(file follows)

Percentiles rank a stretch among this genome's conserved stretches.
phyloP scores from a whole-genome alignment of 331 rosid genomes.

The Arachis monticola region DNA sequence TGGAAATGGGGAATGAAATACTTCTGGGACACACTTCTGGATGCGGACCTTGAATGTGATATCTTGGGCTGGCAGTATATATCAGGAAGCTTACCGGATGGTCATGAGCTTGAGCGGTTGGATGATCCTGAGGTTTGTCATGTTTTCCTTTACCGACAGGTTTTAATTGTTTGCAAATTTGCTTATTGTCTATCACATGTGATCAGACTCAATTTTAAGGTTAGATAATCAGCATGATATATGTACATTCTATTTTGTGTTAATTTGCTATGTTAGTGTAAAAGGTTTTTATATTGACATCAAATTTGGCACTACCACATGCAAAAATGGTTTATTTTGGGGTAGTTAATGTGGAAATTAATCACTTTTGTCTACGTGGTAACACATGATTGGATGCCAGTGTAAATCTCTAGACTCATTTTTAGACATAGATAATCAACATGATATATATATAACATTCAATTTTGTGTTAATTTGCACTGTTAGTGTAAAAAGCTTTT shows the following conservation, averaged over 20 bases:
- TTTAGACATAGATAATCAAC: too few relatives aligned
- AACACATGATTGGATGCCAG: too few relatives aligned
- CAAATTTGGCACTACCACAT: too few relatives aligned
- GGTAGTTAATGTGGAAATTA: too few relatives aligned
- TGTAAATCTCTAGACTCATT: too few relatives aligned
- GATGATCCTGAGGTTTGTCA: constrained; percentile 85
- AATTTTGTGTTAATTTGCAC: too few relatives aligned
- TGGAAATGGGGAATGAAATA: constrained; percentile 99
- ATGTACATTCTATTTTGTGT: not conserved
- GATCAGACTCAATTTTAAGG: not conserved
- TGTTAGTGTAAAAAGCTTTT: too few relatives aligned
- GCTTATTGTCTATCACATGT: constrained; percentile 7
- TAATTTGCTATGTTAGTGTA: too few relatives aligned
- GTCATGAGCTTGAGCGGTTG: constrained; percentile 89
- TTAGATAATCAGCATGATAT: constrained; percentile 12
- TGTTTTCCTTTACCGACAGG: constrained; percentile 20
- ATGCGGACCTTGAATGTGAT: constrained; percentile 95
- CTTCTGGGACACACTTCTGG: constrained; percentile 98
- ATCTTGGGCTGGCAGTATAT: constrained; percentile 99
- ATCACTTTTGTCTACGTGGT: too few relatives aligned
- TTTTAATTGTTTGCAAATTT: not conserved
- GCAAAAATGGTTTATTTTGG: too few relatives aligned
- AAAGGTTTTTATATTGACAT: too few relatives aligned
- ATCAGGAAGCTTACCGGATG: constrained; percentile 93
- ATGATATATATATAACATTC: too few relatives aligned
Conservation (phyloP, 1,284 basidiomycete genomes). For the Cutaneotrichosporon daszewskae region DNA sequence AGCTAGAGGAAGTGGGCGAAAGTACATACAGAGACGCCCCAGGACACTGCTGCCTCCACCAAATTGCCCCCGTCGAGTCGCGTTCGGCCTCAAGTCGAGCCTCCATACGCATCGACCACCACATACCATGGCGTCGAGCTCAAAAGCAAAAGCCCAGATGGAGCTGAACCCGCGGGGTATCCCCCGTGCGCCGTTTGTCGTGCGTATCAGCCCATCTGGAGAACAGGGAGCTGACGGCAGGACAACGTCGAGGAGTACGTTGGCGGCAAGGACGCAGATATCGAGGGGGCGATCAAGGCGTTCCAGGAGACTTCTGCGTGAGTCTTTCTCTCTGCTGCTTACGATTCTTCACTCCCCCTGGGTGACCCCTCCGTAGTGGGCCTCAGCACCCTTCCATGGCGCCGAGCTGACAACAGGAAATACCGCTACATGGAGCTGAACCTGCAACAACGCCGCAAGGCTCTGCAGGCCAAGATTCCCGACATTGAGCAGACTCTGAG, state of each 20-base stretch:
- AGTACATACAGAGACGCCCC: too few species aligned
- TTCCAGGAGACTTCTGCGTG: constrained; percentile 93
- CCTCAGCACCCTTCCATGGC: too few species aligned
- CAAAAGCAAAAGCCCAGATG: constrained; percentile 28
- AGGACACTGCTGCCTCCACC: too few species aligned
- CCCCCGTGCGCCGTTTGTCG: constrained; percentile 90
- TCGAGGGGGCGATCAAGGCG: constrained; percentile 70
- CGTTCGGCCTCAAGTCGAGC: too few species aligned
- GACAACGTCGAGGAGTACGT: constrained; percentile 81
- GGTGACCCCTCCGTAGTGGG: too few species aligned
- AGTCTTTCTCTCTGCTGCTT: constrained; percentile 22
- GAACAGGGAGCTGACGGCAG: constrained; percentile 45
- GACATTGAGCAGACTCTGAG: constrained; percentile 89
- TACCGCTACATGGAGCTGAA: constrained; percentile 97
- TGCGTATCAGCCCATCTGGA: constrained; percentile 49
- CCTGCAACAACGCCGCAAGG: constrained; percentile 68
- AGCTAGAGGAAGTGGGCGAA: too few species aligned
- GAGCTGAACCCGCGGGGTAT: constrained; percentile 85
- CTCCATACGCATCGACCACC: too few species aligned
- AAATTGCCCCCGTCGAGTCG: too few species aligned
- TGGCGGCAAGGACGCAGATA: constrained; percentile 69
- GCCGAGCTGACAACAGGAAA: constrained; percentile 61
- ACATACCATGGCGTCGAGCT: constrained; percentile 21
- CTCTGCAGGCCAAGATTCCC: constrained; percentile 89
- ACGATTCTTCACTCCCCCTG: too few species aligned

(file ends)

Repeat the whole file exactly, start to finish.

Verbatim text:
Percentiles rank a stretch among this genome's conserved stretches.
phyloP scores from a whole-genome alignment of 331 rosid genomes.

The Arachis monticola region DNA sequence TGGAAATGGGGAATGAAATACTTCTGGGACACACTTCTGGATGCGGACCTTGAATGTGATATCTTGGGCTGGCAGTATATATCAGGAAGCTTACCGGATGGTCATGAGCTTGAGCGGTTGGATGATCCTGAGGTTTGTCATGTTTTCCTTTACCGACAGGTTTTAATTGTTTGCAAATTTGCTTATTGTCTATCACATGTGATCAGACTCAATTTTAAGGTTAGATAATCAGCATGATATATGTACATTCTATTTTGTGTTAATTTGCTATGTTAGTGTAAAAGGTTTTTATATTGACATCAAATTTGGCACTACCACATGCAAAAATGGTTTATTTTGGGGTAGTTAATGTGGAAATTAATCACTTTTGTCTACGTGGTAACACATGATTGGATGCCAGTGTAAATCTCTAGACTCATTTTTAGACATAGATAATCAACATGATATATATATAACATTCAATTTTGTGTTAATTTGCACTGTTAGTGTAAAAAGCTTTT shows the following conservation, averaged over 20 bases:
- TTTAGACATAGATAATCAAC: too few relatives aligned
- AACACATGATTGGATGCCAG: too few relatives aligned
- CAAATTTGGCACTACCACAT: too few relatives aligned
- GGTAGTTAATGTGGAAATTA: too few relatives aligned
- TGTAAATCTCTAGACTCATT: too few relatives aligned
- GATGATCCTGAGGTTTGTCA: constrained; percentile 85
- AATTTTGTGTTAATTTGCAC: too few relatives aligned
- TGGAAATGGGGAATGAAATA: constrained; percentile 99
- ATGTACATTCTATTTTGTGT: not conserved
- GATCAGACTCAATTTTAAGG: not conserved
- TGTTAGTGTAAAAAGCTTTT: too few relatives aligned
- GCTTATTGTCTATCACATGT: constrained; percentile 7
- TAATTTGCTATGTTAGTGTA: too few relatives aligned
- GTCATGAGCTTGAGCGGTTG: constrained; percentile 89
- TTAGATAATCAGCATGATAT: constrained; percentile 12
- TGTTTTCCTTTACCGACAGG: constrained; percentile 20
- ATGCGGACCTTGAATGTGAT: constrained; percentile 95
- CTTCTGGGACACACTTCTGG: constrained; percentile 98
- ATCTTGGGCTGGCAGTATAT: constrained; percentile 99
- ATCACTTTTGTCTACGTGGT: too few relatives aligned
- TTTTAATTGTTTGCAAATTT: not conserved
- GCAAAAATGGTTTATTTTGG: too few relatives aligned
- AAAGGTTTTTATATTGACAT: too few relatives aligned
- ATCAGGAAGCTTACCGGATG: constrained; percentile 93
- ATGATATATATATAACATTC: too few relatives aligned
Conservation (phyloP, 1,284 basidiomycete genomes). For the Cutaneotrichosporon daszewskae region DNA sequence AGCTAGAGGAAGTGGGCGAAAGTACATACAGAGACGCCCCAGGACACTGCTGCCTCCACCAAATTGCCCCCGTCGAGTCGCGTTCGGCCTCAAGTCGAGCCTCCATACGCATCGACCACCACATACCATGGCGTCGAGCTCAAAAGCAAAAGCCCAGATGGAGCTGAACCCGCGGGGTATCCCCCGTGCGCCGTTTGTCGTGCGTATCAGCCCATCTGGAGAACAGGGAGCTGACGGCAGGACAACGTCGAGGAGTACGTTGGCGGCAAGGACGCAGATATCGAGGGGGCGATCAAGGCGTTCCAGGAGACTTCTGCGTGAGTCTTTCTCTCTGCTGCTTACGATTCTTCACTCCCCCTGGGTGACCCCTCCGTAGTGGGCCTCAGCACCCTTCCATGGCGCCGAGCTGACAACAGGAAATACCGCTACATGGAGCTGAACCTGCAACAACGCCGCAAGGCTCTGCAGGCCAAGATTCCCGACATTGAGCAGACTCTGAG, state of each 20-base stretch:
- AGTACATACAGAGACGCCCC: too few species aligned
- TTCCAGGAGACTTCTGCGTG: constrained; percentile 93
- CCTCAGCACCCTTCCATGGC: too few species aligned
- CAAAAGCAAAAGCCCAGATG: constrained; percentile 28
- AGGACACTGCTGCCTCCACC: too few species aligned
- CCCCCGTGCGCCGTTTGTCG: constrained; percentile 90
- TCGAGGGGGCGATCAAGGCG: constrained; percentile 70
- CGTTCGGCCTCAAGTCGAGC: too few species aligned
- GACAACGTCGAGGAGTACGT: constrained; percentile 81
- GGTGACCCCTCCGTAGTGGG: too few species aligned
- AGTCTTTCTCTCTGCTGCTT: constrained; percentile 22
- GAACAGGGAGCTGACGGCAG: constrained; percentile 45
- GACATTGAGCAGACTCTGAG: constrained; percentile 89
- TACCGCTACATGGAGCTGAA: constrained; percentile 97
- TGCGTATCAGCCCATCTGGA: constrained; percentile 49
- CCTGCAACAACGCCGCAAGG: constrained; percentile 68
- AGCTAGAGGAAGTGGGCGAA: too few species aligned
- GAGCTGAACCCGCGGGGTAT: constrained; percentile 85
- CTCCATACGCATCGACCACC: too few species aligned
- AAATTGCCCCCGTCGAGTCG: too few species aligned
- TGGCGGCAAGGACGCAGATA: constrained; percentile 69
- GCCGAGCTGACAACAGGAAA: constrained; percentile 61
- ACATACCATGGCGTCGAGCT: constrained; percentile 21
- CTCTGCAGGCCAAGATTCCC: constrained; percentile 89
- ACGATTCTTCACTCCCCCTG: too few species aligned